The UN Security Council meets after Russia recognized separatist-held eastern Ukraine as independent, in New York on Feb. 21, 2022. (Reuters-Yonhap)
Market volatility escalated Tuesday on news that Russia ordered troops into separatist-held eastern Ukraine, dragging down the nation’s stock indexes as well as virtual assets and sparking concerns that the geopolitical unrest is likely to expand short-term uncertainty in the financial market.
The benchmark Kospi ended lower Tuesday as investors raced to dump risky assets, falling to 2,706.79, down 1.35 percent or 37.01 points from Monday’s closing.
The Kospi, which has seen its earnings reduced in recent months because of worries over a rate hike by the US Federal Reserve, dropped to an intraday low at 2,690.09 in a similar dip seen last week.
Foreigners and institutional investors were net sellers, offloading 330 billion won ($276 million) and 382 billion won, respectively, offsetting a net buying of 670 billion won by retail investors. The most liquid three-year treasury bond yield fell 3.6 basis points to 2.327 percent.
“The Ukraine crisis is not the main reason we’re not seeing higher investor optimism,” said Lee Kyung-min, an analyst at Daishin Securities, referring to an already jumpy local stock market that has seen foreign outflows since January.
Lee added that the Korean government should look at how the financial markets around the world would respond to concerns over a sluggish global economy, highlighting the need to tighten monetary policies while not dampening growth.
The chief of the Financial Services Commission said he was aware of heightened volatility, noting that he would closely monitor market developments and prepare contingency arrangements. The top financial policymaker routinely checks up on the country’s two stock exchanges.
Meanwhile, data showed that Korea’s grain import prices hit a record high in December last year amid a deepening Russia-Ukraine crisis. Russia is the world’s top wheat exporter while Ukraine is one of the four major corn exporters globally.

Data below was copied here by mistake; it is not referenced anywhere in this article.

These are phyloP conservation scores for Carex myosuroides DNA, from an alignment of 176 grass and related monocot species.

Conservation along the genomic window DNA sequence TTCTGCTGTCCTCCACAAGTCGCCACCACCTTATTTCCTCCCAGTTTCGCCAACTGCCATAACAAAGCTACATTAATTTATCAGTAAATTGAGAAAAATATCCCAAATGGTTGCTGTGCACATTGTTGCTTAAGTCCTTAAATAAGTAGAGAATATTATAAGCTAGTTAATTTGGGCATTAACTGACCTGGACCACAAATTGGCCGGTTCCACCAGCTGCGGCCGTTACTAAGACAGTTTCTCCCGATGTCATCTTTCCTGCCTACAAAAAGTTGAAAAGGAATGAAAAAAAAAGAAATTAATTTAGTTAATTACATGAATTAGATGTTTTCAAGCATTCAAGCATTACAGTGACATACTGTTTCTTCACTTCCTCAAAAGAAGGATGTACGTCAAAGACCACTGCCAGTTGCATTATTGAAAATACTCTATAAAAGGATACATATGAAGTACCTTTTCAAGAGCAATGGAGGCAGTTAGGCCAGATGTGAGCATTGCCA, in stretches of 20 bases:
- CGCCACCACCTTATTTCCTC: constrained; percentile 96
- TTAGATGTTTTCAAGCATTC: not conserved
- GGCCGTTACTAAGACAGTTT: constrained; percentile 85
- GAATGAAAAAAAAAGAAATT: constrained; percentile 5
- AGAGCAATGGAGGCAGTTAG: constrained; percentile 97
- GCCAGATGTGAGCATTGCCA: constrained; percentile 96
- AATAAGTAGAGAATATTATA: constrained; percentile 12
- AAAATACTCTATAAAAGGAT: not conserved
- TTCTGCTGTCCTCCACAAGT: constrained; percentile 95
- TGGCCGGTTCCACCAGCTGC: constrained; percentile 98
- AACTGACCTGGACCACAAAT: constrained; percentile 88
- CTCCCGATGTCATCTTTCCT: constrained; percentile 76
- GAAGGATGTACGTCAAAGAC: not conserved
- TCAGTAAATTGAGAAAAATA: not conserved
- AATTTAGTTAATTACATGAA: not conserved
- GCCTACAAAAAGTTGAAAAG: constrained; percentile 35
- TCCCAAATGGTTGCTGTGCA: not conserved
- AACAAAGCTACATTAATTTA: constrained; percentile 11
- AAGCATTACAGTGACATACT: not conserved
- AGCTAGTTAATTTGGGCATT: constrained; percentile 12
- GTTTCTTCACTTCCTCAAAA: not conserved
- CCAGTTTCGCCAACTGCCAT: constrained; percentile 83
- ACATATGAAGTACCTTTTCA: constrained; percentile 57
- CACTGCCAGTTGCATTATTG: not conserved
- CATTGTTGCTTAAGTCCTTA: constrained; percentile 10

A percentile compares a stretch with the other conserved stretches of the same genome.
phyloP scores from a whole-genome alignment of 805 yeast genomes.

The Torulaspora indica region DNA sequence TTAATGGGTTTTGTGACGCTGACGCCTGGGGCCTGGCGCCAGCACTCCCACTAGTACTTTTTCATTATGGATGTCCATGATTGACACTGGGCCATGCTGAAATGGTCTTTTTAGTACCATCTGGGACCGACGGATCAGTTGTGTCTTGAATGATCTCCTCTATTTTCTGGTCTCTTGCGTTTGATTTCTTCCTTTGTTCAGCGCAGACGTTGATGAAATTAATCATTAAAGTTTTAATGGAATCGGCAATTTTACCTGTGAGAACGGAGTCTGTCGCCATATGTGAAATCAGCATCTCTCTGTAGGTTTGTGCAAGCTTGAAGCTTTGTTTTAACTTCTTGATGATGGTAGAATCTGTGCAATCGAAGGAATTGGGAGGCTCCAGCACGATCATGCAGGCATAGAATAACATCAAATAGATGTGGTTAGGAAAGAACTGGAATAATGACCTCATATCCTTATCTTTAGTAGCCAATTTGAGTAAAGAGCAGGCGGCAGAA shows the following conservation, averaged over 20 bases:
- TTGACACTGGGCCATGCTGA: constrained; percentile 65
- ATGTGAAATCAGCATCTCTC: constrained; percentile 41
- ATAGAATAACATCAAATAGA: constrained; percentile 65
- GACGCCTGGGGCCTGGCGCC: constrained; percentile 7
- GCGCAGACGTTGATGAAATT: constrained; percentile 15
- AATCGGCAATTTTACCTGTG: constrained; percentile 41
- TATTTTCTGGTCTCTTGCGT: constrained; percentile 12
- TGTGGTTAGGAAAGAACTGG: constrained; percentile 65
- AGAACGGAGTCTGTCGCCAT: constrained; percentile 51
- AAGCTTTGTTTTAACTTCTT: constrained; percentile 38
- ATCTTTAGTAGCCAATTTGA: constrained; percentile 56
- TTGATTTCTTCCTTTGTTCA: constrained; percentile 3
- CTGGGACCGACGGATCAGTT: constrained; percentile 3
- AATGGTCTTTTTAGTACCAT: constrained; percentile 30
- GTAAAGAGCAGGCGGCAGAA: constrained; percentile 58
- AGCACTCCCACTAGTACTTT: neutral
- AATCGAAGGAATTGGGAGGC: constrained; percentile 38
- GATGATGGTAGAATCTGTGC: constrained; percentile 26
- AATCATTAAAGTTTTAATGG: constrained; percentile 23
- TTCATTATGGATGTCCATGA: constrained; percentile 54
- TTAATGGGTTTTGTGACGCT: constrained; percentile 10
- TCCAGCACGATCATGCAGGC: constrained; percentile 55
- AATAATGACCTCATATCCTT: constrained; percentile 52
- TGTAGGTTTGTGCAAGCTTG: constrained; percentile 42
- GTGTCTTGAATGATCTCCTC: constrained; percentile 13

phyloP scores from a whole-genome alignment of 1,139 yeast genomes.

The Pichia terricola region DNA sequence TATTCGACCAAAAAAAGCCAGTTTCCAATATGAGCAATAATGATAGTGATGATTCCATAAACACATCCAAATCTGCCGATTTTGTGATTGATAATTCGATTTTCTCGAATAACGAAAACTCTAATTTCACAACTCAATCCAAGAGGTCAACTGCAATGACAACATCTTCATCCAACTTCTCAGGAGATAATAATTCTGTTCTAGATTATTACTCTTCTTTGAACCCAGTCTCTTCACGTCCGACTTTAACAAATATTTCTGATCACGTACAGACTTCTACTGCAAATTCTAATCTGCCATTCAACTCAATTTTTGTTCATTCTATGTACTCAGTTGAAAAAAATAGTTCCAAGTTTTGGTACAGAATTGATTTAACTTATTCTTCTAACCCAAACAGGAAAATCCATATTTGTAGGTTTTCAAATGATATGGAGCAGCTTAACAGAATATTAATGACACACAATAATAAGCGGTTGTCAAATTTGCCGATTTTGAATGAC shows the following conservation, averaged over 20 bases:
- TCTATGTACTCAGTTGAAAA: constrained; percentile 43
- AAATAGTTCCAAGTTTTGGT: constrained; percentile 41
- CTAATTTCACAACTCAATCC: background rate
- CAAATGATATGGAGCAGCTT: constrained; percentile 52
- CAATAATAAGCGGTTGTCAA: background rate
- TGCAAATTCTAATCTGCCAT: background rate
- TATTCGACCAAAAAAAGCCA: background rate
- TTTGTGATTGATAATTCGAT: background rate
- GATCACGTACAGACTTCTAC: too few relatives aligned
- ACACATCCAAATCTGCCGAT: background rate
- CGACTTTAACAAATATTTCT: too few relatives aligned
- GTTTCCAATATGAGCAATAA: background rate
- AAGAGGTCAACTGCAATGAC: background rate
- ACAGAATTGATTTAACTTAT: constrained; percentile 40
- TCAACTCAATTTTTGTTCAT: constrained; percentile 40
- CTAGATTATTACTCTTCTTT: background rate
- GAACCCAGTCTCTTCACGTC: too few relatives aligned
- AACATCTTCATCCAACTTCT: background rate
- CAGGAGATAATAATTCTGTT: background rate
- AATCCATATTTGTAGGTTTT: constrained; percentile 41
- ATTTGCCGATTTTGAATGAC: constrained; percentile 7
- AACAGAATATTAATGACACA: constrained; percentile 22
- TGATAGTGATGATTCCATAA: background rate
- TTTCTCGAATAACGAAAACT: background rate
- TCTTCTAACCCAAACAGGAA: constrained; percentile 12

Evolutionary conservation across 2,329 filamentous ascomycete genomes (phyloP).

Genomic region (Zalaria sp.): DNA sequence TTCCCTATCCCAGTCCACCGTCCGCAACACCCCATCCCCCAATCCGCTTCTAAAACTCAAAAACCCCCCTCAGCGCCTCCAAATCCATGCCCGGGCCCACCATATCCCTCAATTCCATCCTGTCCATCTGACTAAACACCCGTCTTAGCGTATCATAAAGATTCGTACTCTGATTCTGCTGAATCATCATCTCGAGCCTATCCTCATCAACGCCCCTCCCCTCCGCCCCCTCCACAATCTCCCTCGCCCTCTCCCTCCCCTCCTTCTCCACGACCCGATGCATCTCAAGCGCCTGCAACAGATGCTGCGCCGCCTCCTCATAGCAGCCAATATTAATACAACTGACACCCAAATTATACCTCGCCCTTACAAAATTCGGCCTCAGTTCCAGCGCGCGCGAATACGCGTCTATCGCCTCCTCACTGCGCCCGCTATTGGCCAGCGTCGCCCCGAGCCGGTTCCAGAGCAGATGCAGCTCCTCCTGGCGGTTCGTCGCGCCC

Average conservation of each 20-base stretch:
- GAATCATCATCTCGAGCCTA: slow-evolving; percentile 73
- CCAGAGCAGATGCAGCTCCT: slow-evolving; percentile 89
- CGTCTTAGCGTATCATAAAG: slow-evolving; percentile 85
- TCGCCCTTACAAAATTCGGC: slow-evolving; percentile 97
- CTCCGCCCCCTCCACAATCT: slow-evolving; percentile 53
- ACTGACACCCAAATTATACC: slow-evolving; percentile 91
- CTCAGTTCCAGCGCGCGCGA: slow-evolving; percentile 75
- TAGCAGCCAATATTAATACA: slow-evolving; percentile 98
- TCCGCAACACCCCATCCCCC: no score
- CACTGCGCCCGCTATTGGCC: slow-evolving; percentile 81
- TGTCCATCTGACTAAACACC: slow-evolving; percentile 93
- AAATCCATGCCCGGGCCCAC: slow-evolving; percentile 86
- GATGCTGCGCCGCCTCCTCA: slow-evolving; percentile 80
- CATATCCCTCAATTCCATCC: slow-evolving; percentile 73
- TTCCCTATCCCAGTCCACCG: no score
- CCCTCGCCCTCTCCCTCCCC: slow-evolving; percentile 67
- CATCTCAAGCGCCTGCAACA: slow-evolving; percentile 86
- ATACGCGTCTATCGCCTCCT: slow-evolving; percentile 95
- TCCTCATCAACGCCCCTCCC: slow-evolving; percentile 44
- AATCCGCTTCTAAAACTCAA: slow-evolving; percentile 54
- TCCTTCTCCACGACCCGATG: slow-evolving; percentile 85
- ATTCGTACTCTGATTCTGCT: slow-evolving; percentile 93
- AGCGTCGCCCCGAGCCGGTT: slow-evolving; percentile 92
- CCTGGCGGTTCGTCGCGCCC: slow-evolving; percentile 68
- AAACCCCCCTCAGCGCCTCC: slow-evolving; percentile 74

The grain imports cost the government $849 million in November and $895 million in December last year, hitting a record high in the last month. The figure slid to $838 million in January, according to the Korea Customs Service, which began compiling the data in 2000.
It was the first time the import prices surpassed $800 million for three straight months.
“There are concerns over potential agflation, a global food price rise, because Ukraine accounts for 12 percent of wheat and 16 percent of corn exports worldwide,” said You Seung-min, an analyst at Samsung Securities.
The Ministry of Agriculture, Food and Rural Affairs has said that it was closely monitoring the situation and that it would work to cushion the impact of an extended standoff, as geopolitical tensions drive up oil prices, fueling supply concerns that have kept the prices near $100 a barrel.
“The oil prices are rallying on a supply bump. The energy markets are rattled. My concern here is that all the instability could lead to a knock-on impact to other markets,” You said.
Like oil, energy markets are expected to take a hit if tensions boil over since Russia supplies Europe about 35 percent of natural gas it needs through Germany, using pipelines under Ukraine, Belarus and Poland. Analysts said the natural gas exports to Europe would be cut if the US slaps sanctions on Russia.
The US said it would impose sanctions against people doing business in Ukraine’s breakaway regions, adding Russia’s violation of international commitments called for more measures. But an emergency United Nations Security Council meeting, held Monday, adjourned with no action taken.
By Choi Si-young (firstname.lastname@example.org